Doing Archaeology in the Archive

Bench

Photograph of amphitheater ruins, 1979. From the Buildings and Grounds series in the University Archives Photography Collection, 1856-2015. UA 8.

For the past several weeks, Prof. Michelle Lelievre’s Anthropology 201 class—Lost Worlds and Archaeology—has been visiting the Special Collections Research Center to learn about the kind of work anthropologists and archaeologists do when not in the field. Students in this course have been using maps, blueprints, photographs, letters, documents, and old issues of the College’s Flat Hat newspaper to uncover information on a little-known structure on campus—an old amphitheater located near the present-day Matoaka Amphitheater. By digging in the archive, students must learn to glean what information they can from disparate documents in order to piece together a bigger historical picture.

blueprint

Site plan for Matoaka Park, 1935. Facilities Management Records. UA 29.

The course is intended to introduce students to concepts and methods used to reconstruct past societies from material remains. Lelievre’s students have been engaged in a semester-long assignment to conduct various types of research to learn more about the old amphitheater site that now sits in ruins amidst trees and brush. In addition to their visits to Special Collections, students have done field work at the site, and spent time working with both W&M’s Center for Geospatial Analysis and the Reeder Media Center.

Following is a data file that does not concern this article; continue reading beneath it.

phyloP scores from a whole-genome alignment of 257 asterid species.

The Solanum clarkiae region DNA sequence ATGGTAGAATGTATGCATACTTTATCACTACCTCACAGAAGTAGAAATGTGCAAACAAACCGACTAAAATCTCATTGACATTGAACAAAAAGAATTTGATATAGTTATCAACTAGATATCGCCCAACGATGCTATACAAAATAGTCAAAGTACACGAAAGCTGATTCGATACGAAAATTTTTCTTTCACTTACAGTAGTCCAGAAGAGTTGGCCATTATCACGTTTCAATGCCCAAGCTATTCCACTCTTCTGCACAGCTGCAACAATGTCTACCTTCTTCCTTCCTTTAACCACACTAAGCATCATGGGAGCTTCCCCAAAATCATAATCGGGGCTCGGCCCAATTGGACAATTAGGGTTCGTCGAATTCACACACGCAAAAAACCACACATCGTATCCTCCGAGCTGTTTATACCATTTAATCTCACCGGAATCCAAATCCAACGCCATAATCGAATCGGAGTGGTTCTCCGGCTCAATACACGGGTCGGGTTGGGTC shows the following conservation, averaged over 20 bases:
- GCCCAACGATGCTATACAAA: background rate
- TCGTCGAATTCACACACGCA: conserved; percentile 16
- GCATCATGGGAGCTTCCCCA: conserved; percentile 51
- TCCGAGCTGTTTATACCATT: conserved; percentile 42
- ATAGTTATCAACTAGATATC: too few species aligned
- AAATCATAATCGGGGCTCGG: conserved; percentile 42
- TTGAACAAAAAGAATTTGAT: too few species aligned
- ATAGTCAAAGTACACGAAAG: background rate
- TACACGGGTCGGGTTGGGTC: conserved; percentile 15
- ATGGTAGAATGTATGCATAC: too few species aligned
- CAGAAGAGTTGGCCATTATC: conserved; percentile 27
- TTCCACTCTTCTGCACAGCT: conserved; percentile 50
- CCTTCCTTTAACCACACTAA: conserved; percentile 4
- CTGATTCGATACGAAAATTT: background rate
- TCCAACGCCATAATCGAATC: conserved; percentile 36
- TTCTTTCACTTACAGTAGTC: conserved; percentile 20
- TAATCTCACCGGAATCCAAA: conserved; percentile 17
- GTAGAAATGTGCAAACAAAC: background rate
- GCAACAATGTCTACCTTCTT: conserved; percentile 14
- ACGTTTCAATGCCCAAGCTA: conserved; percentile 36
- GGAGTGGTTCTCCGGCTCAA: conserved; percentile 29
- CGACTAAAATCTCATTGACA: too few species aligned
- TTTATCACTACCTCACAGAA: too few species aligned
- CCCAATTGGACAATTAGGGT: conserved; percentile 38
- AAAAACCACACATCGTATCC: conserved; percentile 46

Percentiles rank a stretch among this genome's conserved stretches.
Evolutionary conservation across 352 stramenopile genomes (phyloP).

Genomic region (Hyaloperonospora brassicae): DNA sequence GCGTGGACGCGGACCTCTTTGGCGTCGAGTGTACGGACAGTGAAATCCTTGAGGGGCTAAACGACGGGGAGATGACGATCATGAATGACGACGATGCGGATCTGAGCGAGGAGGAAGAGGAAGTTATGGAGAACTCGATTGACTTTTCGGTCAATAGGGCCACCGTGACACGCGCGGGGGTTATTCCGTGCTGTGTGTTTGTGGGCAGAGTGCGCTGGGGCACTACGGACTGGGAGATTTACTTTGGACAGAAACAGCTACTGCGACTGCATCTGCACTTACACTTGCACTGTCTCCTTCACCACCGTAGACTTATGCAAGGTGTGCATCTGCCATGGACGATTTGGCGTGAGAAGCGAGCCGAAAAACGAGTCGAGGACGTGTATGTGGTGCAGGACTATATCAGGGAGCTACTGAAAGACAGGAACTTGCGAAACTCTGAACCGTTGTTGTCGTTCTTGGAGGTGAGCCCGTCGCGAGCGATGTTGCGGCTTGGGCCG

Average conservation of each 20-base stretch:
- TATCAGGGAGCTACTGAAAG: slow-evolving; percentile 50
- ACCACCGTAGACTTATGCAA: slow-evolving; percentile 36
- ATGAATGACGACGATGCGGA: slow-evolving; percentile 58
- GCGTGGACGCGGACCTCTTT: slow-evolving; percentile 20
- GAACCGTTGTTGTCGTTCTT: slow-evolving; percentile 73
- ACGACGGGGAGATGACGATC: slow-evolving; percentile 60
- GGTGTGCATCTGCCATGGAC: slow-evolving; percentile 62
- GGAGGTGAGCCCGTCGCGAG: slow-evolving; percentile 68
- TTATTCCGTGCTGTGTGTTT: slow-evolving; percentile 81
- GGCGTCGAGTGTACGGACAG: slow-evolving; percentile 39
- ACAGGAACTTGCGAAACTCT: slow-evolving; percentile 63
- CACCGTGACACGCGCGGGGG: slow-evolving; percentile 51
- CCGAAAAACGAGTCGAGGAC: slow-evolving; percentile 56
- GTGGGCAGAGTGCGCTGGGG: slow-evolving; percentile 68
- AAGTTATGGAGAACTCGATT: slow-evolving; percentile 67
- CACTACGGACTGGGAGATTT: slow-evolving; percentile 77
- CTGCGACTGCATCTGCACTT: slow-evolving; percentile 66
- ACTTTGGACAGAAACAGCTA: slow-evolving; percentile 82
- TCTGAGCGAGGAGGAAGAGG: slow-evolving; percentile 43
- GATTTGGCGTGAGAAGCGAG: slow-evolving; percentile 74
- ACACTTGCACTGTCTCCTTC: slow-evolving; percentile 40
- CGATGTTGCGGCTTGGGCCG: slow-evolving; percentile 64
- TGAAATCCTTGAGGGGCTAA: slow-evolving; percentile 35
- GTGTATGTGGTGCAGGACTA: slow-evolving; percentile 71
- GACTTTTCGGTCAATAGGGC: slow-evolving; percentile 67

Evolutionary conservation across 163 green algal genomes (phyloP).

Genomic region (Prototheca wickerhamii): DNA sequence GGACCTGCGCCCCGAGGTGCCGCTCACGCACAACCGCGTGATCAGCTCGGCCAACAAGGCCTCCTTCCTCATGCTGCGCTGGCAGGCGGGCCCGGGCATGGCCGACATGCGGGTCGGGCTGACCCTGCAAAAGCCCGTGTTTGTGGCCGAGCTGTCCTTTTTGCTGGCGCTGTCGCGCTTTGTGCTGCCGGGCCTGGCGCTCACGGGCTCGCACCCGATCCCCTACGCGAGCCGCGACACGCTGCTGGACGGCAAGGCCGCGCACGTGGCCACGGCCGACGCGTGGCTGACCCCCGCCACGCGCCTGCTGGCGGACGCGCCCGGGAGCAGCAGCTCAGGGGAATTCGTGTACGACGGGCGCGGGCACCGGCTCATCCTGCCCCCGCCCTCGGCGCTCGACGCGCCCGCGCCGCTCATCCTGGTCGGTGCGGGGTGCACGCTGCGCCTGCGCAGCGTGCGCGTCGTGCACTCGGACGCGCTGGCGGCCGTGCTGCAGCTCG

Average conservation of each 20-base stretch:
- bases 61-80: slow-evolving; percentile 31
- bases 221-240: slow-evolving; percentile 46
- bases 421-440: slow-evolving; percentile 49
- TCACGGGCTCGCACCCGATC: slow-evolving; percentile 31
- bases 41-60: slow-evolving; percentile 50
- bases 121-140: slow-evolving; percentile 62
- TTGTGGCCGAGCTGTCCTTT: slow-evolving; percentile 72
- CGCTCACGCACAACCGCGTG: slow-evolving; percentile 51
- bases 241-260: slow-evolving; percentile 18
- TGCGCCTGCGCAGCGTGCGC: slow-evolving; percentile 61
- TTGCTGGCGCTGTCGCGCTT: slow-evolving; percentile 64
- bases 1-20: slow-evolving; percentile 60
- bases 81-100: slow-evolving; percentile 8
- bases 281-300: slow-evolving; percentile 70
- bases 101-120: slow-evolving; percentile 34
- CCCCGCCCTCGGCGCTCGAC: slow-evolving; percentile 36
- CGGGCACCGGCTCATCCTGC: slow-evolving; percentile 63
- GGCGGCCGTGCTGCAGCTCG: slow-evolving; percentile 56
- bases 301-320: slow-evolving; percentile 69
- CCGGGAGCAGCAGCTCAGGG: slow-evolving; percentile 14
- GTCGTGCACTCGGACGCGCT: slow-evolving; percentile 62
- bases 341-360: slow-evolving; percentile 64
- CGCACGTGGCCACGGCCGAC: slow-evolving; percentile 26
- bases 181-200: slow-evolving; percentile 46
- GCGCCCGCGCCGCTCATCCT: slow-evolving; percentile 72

Aerial photograph depicting campus and Lake Matoaka, 1969. From the Buildings and Grounds series in the University Archives Photography Collection, 1856-2015. UA 8.

Aerial photograph depicting campus and Lake Matoaka, 1969. From the Buildings and Grounds series in the University Archives Photography Collection, 1856-2015. UA 8.

Special Collections has been very excited to take part in this innovative class project with Prof. Lelievre.

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